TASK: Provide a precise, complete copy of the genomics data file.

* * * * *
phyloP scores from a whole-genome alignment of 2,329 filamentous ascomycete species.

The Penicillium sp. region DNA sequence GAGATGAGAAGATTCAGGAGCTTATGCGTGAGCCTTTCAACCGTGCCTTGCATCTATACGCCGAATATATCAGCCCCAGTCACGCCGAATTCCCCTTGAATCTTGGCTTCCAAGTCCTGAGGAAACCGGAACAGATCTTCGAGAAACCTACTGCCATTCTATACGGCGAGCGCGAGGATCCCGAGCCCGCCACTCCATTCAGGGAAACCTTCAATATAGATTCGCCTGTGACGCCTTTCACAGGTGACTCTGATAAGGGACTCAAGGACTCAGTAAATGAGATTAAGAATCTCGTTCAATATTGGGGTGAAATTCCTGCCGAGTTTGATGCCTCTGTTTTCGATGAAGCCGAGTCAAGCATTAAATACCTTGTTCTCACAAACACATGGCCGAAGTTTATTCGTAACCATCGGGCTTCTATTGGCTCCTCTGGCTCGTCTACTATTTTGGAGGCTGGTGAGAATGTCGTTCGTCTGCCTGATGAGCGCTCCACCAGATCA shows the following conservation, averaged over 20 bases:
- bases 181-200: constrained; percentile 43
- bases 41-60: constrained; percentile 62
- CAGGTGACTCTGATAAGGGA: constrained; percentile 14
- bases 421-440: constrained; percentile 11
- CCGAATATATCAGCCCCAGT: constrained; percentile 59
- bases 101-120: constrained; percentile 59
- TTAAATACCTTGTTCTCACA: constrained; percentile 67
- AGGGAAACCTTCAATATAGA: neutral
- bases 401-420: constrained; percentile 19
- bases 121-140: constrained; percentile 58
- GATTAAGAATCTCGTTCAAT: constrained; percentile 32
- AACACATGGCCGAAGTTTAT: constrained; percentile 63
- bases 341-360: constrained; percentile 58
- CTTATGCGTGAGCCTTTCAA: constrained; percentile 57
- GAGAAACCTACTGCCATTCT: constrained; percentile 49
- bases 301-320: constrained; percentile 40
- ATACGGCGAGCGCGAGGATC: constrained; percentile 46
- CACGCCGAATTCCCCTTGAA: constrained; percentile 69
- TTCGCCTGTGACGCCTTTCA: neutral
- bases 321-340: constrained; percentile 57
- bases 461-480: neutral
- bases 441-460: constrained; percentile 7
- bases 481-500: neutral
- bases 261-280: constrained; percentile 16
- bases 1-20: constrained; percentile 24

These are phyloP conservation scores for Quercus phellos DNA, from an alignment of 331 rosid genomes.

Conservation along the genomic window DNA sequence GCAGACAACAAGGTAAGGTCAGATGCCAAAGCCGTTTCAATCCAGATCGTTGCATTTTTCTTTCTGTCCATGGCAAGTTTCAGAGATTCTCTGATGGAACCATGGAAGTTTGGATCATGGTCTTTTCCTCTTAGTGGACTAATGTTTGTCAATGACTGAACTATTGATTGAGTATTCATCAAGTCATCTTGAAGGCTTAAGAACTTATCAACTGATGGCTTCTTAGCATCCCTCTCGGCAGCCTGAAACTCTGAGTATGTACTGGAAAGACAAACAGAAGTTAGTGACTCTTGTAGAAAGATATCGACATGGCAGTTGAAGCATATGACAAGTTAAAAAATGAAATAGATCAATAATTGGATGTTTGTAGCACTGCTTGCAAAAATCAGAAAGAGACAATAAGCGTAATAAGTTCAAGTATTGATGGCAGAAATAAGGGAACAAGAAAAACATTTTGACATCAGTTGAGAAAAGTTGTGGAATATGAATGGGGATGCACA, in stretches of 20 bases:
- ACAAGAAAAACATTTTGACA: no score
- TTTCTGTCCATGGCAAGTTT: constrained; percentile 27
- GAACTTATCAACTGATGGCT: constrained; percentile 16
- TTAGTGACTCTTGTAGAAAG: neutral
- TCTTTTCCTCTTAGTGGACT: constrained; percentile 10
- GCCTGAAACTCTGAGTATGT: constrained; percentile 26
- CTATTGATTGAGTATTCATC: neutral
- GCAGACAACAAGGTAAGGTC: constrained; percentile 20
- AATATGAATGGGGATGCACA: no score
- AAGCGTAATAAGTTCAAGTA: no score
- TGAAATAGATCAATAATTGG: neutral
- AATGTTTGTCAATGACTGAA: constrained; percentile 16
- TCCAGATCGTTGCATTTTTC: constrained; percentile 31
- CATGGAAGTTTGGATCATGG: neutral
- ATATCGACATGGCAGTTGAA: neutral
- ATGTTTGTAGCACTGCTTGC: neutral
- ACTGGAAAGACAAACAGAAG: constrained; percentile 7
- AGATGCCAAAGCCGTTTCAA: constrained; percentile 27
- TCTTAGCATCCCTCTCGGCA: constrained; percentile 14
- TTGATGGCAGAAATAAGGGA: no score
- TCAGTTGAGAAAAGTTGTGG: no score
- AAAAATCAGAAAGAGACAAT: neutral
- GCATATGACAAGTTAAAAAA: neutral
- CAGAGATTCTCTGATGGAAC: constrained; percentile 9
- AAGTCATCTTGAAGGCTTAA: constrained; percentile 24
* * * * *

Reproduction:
phyloP scores from a whole-genome alignment of 2,329 filamentous ascomycete species.

The Penicillium sp. region DNA sequence GAGATGAGAAGATTCAGGAGCTTATGCGTGAGCCTTTCAACCGTGCCTTGCATCTATACGCCGAATATATCAGCCCCAGTCACGCCGAATTCCCCTTGAATCTTGGCTTCCAAGTCCTGAGGAAACCGGAACAGATCTTCGAGAAACCTACTGCCATTCTATACGGCGAGCGCGAGGATCCCGAGCCCGCCACTCCATTCAGGGAAACCTTCAATATAGATTCGCCTGTGACGCCTTTCACAGGTGACTCTGATAAGGGACTCAAGGACTCAGTAAATGAGATTAAGAATCTCGTTCAATATTGGGGTGAAATTCCTGCCGAGTTTGATGCCTCTGTTTTCGATGAAGCCGAGTCAAGCATTAAATACCTTGTTCTCACAAACACATGGCCGAAGTTTATTCGTAACCATCGGGCTTCTATTGGCTCCTCTGGCTCGTCTACTATTTTGGAGGCTGGTGAGAATGTCGTTCGTCTGCCTGATGAGCGCTCCACCAGATCA shows the following conservation, averaged over 20 bases:
- bases 181-200: constrained; percentile 43
- bases 41-60: constrained; percentile 62
- CAGGTGACTCTGATAAGGGA: constrained; percentile 14
- bases 421-440: constrained; percentile 11
- CCGAATATATCAGCCCCAGT: constrained; percentile 59
- bases 101-120: constrained; percentile 59
- TTAAATACCTTGTTCTCACA: constrained; percentile 67
- AGGGAAACCTTCAATATAGA: neutral
- bases 401-420: constrained; percentile 19
- bases 121-140: constrained; percentile 58
- GATTAAGAATCTCGTTCAAT: constrained; percentile 32
- AACACATGGCCGAAGTTTAT: constrained; percentile 63
- bases 341-360: constrained; percentile 58
- CTTATGCGTGAGCCTTTCAA: constrained; percentile 57
- GAGAAACCTACTGCCATTCT: constrained; percentile 49
- bases 301-320: constrained; percentile 40
- ATACGGCGAGCGCGAGGATC: constrained; percentile 46
- CACGCCGAATTCCCCTTGAA: constrained; percentile 69
- TTCGCCTGTGACGCCTTTCA: neutral
- bases 321-340: constrained; percentile 57
- bases 461-480: neutral
- bases 441-460: constrained; percentile 7
- bases 481-500: neutral
- bases 261-280: constrained; percentile 16
- bases 1-20: constrained; percentile 24

These are phyloP conservation scores for Quercus phellos DNA, from an alignment of 331 rosid genomes.

Conservation along the genomic window DNA sequence GCAGACAACAAGGTAAGGTCAGATGCCAAAGCCGTTTCAATCCAGATCGTTGCATTTTTCTTTCTGTCCATGGCAAGTTTCAGAGATTCTCTGATGGAACCATGGAAGTTTGGATCATGGTCTTTTCCTCTTAGTGGACTAATGTTTGTCAATGACTGAACTATTGATTGAGTATTCATCAAGTCATCTTGAAGGCTTAAGAACTTATCAACTGATGGCTTCTTAGCATCCCTCTCGGCAGCCTGAAACTCTGAGTATGTACTGGAAAGACAAACAGAAGTTAGTGACTCTTGTAGAAAGATATCGACATGGCAGTTGAAGCATATGACAAGTTAAAAAATGAAATAGATCAATAATTGGATGTTTGTAGCACTGCTTGCAAAAATCAGAAAGAGACAATAAGCGTAATAAGTTCAAGTATTGATGGCAGAAATAAGGGAACAAGAAAAACATTTTGACATCAGTTGAGAAAAGTTGTGGAATATGAATGGGGATGCACA, in stretches of 20 bases:
- ACAAGAAAAACATTTTGACA: no score
- TTTCTGTCCATGGCAAGTTT: constrained; percentile 27
- GAACTTATCAACTGATGGCT: constrained; percentile 16
- TTAGTGACTCTTGTAGAAAG: neutral
- TCTTTTCCTCTTAGTGGACT: constrained; percentile 10
- GCCTGAAACTCTGAGTATGT: constrained; percentile 26
- CTATTGATTGAGTATTCATC: neutral
- GCAGACAACAAGGTAAGGTC: constrained; percentile 20
- AATATGAATGGGGATGCACA: no score
- AAGCGTAATAAGTTCAAGTA: no score
- TGAAATAGATCAATAATTGG: neutral
- AATGTTTGTCAATGACTGAA: constrained; percentile 16
- TCCAGATCGTTGCATTTTTC: constrained; percentile 31
- CATGGAAGTTTGGATCATGG: neutral
- ATATCGACATGGCAGTTGAA: neutral
- ATGTTTGTAGCACTGCTTGC: neutral
- ACTGGAAAGACAAACAGAAG: constrained; percentile 7
- AGATGCCAAAGCCGTTTCAA: constrained; percentile 27
- TCTTAGCATCCCTCTCGGCA: constrained; percentile 14
- TTGATGGCAGAAATAAGGGA: no score
- TCAGTTGAGAAAAGTTGTGG: no score
- AAAAATCAGAAAGAGACAAT: neutral
- GCATATGACAAGTTAAAAAA: neutral
- CAGAGATTCTCTGATGGAAC: constrained; percentile 9
- AAGTCATCTTGAAGGCTTAA: constrained; percentile 24